“What we’re talking about is an alternative,” Barlow said, “a well-managed, time-tested set of principles, applied to the big problems of this century.”
Water: A Useful Place To Start
Applying both principles to water is a good starting point. Since the Roman era began more than 2,000 years ago, water has traditionally been subject to community management.
The English monarchy added strength and recognition to the public trust doctrine with the signing of the Magna Carta in 1215. English common law in the 17th century — and later embraced in American colonial law — reinforced the public trust concept that government has a duty to administer, protect, manage, and conserve fish, wildlife, and marine resources.
Over the last two centuries, the U.S. Congress and the Supreme Court have defined the responsibilities of government under the public trust doctrine. In 1892, for instance, the Supreme Court declared the Great Lakes a public trust and barred the state of Illinois from selling nearly 2.5 square kilometers (one square mile) of Lake Michigan to a private railroad company. In 1918, Congress passed legislation to protect migratory birds as a public trust, a duty upheld by the Supreme Court.
State supreme courts in California, New York, Wisconsin, and Vermont, among others, also have consistently upheld the state’s authority to protect wildlife, marine resources, and waterways as a commons secured by the public trust. Last July, in a case involving the transfer of shoreline along the Colorado River near Laughlin, the Nevada Supreme Court issued a decision formally adopting the public trust doctrine as Nevada law. The dispute occurred around a state land official’s refusal to transfer 130 hectares (330 acres) of river shoreline to a county, arguing that it should be overseen by the state as a commons and that it was subject to the public trust. The state’s high court agreed in Lawrence v. Clark County.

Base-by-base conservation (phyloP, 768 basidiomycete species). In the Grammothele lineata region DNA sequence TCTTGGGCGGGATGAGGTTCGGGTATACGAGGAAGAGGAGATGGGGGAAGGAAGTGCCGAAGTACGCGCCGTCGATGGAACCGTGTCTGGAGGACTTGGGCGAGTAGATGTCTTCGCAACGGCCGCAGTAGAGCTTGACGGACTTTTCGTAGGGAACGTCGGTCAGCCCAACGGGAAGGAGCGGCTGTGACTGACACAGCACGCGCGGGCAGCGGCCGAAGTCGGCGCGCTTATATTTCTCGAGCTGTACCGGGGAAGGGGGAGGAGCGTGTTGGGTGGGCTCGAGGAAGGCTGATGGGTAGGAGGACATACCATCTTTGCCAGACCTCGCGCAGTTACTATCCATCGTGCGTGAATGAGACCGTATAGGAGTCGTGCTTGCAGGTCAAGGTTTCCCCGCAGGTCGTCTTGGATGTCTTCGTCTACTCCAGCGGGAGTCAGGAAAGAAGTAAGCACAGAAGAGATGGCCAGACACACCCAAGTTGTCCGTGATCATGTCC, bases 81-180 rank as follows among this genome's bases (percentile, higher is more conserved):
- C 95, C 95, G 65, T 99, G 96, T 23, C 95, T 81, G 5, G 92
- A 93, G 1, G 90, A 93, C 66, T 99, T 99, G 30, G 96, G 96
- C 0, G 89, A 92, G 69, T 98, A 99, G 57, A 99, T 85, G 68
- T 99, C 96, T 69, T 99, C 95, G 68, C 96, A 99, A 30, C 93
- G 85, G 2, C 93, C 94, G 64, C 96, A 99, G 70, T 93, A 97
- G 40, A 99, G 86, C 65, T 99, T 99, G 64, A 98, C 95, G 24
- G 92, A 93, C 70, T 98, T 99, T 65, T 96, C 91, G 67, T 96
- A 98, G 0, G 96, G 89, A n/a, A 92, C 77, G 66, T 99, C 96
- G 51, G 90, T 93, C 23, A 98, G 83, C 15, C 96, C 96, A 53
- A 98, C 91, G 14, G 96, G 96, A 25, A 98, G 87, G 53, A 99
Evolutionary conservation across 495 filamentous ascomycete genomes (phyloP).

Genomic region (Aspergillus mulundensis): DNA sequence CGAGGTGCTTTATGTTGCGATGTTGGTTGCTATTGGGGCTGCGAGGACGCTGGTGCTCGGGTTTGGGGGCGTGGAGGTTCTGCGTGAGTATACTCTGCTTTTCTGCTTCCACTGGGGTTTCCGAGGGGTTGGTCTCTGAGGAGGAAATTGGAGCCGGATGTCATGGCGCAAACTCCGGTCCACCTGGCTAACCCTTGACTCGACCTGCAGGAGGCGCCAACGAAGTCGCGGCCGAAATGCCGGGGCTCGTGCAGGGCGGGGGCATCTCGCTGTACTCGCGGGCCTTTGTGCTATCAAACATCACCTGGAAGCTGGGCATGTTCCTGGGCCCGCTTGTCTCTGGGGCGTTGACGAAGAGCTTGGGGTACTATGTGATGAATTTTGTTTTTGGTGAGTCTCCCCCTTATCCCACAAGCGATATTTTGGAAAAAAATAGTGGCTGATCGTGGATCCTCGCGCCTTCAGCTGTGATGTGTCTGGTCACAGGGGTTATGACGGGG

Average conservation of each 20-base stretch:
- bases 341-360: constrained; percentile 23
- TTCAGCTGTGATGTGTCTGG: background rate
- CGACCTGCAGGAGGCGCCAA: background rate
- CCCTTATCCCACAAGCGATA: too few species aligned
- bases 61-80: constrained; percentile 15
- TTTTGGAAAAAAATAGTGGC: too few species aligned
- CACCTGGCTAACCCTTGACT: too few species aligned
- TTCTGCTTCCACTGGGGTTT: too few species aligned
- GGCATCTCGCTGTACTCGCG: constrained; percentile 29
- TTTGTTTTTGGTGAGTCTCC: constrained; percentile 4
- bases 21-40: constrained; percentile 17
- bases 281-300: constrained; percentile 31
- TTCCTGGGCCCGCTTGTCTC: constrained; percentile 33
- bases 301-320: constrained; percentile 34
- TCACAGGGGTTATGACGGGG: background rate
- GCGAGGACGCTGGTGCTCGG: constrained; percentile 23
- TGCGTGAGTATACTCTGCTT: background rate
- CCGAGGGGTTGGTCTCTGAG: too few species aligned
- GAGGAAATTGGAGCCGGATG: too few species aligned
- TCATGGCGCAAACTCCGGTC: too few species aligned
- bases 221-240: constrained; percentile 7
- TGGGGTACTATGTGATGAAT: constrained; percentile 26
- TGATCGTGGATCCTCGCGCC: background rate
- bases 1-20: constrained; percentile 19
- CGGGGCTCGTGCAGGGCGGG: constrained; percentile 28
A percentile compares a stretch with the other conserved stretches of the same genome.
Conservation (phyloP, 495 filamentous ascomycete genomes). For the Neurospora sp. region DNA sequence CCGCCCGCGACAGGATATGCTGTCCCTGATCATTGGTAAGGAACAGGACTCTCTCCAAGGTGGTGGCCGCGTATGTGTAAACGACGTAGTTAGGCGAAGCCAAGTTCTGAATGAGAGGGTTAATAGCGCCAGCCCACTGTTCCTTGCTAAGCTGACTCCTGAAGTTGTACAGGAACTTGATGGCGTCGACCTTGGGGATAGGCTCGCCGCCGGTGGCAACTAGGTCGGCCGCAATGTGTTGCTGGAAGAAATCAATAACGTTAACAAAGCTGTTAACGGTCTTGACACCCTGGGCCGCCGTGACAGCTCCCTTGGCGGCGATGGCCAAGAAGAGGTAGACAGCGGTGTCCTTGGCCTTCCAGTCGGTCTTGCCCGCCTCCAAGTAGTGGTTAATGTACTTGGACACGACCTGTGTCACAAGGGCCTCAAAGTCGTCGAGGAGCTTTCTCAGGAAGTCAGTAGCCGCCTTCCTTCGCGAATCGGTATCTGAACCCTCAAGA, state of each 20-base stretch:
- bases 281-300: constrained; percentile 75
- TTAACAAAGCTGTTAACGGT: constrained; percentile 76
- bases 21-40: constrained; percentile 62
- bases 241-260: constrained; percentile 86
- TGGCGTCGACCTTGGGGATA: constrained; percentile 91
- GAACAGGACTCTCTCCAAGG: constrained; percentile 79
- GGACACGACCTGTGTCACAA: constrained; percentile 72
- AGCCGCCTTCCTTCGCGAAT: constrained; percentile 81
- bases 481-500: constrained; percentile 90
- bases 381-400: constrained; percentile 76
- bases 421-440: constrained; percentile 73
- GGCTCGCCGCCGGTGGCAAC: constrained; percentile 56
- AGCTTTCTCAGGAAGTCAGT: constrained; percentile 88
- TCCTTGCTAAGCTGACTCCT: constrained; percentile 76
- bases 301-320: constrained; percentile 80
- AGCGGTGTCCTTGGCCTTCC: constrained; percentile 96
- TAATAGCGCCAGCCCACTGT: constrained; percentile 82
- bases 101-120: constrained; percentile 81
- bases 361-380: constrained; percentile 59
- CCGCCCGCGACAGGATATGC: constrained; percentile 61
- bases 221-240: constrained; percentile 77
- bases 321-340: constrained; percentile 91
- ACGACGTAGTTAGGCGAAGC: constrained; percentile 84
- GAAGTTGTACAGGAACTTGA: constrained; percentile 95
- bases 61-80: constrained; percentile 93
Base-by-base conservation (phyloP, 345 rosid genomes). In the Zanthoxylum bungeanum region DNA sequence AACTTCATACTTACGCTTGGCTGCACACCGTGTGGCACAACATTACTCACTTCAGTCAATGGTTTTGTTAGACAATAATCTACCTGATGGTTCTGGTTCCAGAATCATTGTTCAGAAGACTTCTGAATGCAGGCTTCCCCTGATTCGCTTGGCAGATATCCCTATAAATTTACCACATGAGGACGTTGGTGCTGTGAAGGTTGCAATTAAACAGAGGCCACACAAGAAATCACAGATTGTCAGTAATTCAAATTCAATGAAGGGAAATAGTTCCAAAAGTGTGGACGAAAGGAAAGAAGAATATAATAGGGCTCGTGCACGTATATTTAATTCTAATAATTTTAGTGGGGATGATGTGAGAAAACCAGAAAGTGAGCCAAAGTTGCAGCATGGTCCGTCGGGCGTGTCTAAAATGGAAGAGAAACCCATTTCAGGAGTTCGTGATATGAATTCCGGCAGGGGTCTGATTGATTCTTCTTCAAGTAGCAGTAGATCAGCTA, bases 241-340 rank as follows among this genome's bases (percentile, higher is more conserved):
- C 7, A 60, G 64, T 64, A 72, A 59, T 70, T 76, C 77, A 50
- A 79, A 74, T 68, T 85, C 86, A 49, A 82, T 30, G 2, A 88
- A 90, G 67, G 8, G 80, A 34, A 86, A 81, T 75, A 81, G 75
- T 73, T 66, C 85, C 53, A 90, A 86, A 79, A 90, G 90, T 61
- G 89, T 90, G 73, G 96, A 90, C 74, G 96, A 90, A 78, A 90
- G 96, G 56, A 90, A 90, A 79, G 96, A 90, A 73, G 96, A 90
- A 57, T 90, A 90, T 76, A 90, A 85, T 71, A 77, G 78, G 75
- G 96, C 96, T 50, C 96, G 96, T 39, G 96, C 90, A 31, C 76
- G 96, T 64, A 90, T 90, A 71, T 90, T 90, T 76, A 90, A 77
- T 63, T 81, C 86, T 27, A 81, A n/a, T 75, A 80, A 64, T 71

Eric Garner, an attorney in Los Angeles and author of California Water, told Circle of Blue that the clearest path to determining whether the Great Lakes are a commons subject to public trust principles is to “gain agreement from jurisdictions on whether public trust law applies to the Great Lakes Basin.”
He added that there are “a lot of different viewpoints on whether it should, which makes an agreement doubtful.” The most likely solution, Garner suggested, is to do what lawyers do — develop cases that test the application of the commons and public trust to the Great Lakes and ask questions that are expansive enough to find their way through the courts of both countries.
“Public trust is not statutory,” Garner said. “It resides in the common law and is applied by courts.”
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Keith Schneider is Circle of Blue's senior editor and chief correspondent based in Traverse City, Michigan. He developed the Global Choke Point project and has reported on the contest for energy, food, and water in the era of climate change from six continents.